From the names of places along the Snowdon range of mountains it becomes a certainty that all those parts were once wooded, though at present nothing can be discovered of the ancient lnxuriant forests but their names. The imperative dos is proved by the Corn. Evans’s most interesting remark is: The exact agreement of Cyngen ab Cadell’s pedigree up to Gwylog or Gwyllog?
Seiff, from sefyll, sefyd, is caused by the coexistence of caffaf and cafaf. For such work a training is needed which is still beyond the reach of most Welsh students; but every educated Welsh-speaking man resident in Wales may contribute a stock of facts on dialectal points for which philology will be exceedingly grateful. Jones’ Worhs of Iolo Goch,p. The second stroke of the first n of Canan- tinail is uw-200-pro carried quite to the bottom of the line, and it is possible that the scribe in making it was attempting roughly to copy the original r.
A uq-200n-pro common element in Breton and Cornish nanies: The Abbey, as our readers are probably aware, was founded by Rhys ab Tewdwr in the latte.
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If this reasoning be correct, and tlie Welsh personal nanie-system be actually traceable as far back as the time of Ca sar, tlien we are naturally led to expect that we shall find a similar system to prevail among the other branclies of the Kymric family ; for we have carried our investigations up to a point at which that family may practically be regarded as homogeneous.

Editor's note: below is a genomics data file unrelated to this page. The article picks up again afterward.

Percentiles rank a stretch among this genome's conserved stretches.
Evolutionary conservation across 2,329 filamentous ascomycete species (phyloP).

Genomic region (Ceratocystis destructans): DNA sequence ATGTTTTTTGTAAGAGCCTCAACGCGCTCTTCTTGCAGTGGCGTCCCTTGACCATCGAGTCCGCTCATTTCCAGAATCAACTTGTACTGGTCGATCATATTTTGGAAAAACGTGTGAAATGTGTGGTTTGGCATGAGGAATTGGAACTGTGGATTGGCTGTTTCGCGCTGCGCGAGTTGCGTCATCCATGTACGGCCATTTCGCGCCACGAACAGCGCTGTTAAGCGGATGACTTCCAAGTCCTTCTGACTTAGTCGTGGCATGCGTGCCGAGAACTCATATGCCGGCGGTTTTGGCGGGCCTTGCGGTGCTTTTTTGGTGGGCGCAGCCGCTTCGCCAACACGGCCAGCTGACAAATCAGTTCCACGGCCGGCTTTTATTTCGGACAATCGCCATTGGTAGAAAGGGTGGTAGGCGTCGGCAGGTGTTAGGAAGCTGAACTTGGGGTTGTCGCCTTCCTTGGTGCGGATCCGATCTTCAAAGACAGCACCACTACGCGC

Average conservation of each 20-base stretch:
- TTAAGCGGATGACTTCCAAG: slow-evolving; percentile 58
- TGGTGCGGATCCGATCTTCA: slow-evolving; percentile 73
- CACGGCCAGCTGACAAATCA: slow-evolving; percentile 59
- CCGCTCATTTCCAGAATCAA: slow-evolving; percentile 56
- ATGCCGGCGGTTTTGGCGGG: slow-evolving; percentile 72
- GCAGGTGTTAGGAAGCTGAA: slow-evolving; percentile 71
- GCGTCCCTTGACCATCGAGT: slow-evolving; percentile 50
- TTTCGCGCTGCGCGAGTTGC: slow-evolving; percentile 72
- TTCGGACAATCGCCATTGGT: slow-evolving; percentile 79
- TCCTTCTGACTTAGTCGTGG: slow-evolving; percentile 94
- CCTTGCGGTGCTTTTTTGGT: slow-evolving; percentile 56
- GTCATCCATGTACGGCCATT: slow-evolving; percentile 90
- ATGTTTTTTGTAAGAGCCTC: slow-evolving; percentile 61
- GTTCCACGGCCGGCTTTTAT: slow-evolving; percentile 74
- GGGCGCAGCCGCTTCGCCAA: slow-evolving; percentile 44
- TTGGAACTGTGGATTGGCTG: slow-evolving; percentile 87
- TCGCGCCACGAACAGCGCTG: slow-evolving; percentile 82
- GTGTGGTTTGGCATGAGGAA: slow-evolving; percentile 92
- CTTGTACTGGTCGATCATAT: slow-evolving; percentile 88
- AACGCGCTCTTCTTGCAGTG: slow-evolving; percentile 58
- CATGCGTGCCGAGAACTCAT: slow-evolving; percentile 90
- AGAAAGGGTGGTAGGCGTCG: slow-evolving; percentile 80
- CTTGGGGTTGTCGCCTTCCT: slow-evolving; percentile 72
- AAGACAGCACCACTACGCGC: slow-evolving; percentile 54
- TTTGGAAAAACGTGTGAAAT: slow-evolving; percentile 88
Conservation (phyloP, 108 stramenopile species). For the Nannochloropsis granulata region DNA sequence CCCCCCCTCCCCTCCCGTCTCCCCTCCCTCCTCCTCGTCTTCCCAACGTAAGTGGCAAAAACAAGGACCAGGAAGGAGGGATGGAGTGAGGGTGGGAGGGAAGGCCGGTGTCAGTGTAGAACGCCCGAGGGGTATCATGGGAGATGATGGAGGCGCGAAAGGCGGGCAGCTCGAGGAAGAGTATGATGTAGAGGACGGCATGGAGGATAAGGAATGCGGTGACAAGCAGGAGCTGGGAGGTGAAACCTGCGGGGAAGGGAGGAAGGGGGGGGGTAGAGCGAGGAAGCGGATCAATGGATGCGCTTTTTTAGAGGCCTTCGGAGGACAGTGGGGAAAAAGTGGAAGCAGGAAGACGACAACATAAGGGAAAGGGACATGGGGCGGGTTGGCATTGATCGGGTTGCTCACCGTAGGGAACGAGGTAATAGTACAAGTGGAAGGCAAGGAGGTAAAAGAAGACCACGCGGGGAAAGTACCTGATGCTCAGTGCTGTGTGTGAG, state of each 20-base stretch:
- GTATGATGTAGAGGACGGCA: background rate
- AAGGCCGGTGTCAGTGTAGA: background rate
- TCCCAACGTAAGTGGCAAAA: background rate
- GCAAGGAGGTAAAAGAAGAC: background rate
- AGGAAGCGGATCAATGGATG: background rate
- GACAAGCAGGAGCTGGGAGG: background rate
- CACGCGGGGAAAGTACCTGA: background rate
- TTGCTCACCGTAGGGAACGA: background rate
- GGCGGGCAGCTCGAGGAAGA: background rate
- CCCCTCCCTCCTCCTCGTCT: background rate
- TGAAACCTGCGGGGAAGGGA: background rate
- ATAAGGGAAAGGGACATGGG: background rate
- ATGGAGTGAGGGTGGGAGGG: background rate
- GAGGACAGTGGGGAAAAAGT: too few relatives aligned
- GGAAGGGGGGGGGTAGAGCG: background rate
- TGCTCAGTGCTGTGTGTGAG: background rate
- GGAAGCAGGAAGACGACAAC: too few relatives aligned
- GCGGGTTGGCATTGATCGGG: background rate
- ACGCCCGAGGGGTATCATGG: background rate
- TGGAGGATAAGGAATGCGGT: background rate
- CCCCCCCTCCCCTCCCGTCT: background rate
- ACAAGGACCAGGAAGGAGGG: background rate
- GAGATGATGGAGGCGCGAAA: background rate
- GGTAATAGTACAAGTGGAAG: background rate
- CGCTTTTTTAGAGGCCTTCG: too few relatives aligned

The many deep trackways that lead from one group to another of these ancient abodes, and the furrows, prove that the dwellers therein were acquainted with and employed both horses and cattle as beasts of burden ; and it is not unlikely that in their hunting expeditions they were assisted by dogs, as would be implied by such a name as Carnedd y Filiast, the cairn of the greyhound-bitch.
Cair Carastauc, for C. Gwenogfryn Evans’ comparison on p. It does not appear to have been a popular name-element in primitive times, inasmuch as all the instances here given are from comparatively modern sources.
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The sense would be: Proof of the correctness of this statement abounds in all parts of Wales. So modern Welsh coincides in this point with the Ud-200n-pro and Cornish languages, whilst the older uw-20n-pro keeps up the distinction between the three series. The places where vestiges of these circular huts are found have undergone considerable changes since the days when they were inhabited, and probably the temperature of the country was then different from what it is in our days.
In its main features the Welsh name-system is of course by no means peculiarly Welsh, but rather Aryan. Cafesont is used by Sal. Having given wu-200n-pro account of the conquest and the parties to it, of which a brief summary has been given above, and the changes introduced in the old Welsh laws and customs by the Normans, he proceeds to treat of the Glamorgan of his own day, his description of which, particular as it is, will be read with the greatest interest.